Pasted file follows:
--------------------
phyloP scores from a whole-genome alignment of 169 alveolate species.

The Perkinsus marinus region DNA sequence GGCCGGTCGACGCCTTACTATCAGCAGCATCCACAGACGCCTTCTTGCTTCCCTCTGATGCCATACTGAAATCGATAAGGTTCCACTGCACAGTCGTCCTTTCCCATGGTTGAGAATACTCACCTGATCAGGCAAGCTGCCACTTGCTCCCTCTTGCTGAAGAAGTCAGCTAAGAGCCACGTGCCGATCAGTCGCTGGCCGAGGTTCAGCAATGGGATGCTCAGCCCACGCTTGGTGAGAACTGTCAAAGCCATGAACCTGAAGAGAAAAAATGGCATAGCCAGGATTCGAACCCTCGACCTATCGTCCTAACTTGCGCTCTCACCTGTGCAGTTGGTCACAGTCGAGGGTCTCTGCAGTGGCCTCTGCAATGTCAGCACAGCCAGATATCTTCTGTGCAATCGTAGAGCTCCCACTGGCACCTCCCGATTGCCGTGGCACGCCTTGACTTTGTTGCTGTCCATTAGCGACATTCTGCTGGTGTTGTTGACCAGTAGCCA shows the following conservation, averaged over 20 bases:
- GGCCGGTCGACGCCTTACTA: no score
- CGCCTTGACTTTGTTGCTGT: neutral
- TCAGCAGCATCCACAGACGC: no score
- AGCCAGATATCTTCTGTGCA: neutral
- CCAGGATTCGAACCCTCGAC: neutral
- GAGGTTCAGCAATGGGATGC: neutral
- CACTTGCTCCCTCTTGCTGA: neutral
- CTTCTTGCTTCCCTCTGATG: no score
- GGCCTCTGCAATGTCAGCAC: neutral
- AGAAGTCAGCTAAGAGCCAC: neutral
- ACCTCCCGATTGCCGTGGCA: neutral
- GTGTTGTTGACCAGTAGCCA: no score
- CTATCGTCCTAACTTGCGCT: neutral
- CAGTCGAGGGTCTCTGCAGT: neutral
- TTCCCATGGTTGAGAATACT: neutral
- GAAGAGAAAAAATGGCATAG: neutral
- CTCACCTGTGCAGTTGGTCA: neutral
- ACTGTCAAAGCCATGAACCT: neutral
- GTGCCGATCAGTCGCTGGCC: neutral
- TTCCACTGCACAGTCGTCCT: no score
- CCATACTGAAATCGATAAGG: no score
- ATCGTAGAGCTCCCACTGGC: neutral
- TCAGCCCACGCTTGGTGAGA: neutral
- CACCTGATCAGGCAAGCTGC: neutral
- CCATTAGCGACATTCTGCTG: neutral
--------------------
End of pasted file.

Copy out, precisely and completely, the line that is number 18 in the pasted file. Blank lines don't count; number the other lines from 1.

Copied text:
- GAAGAGAAAAAATGGCATAG: neutral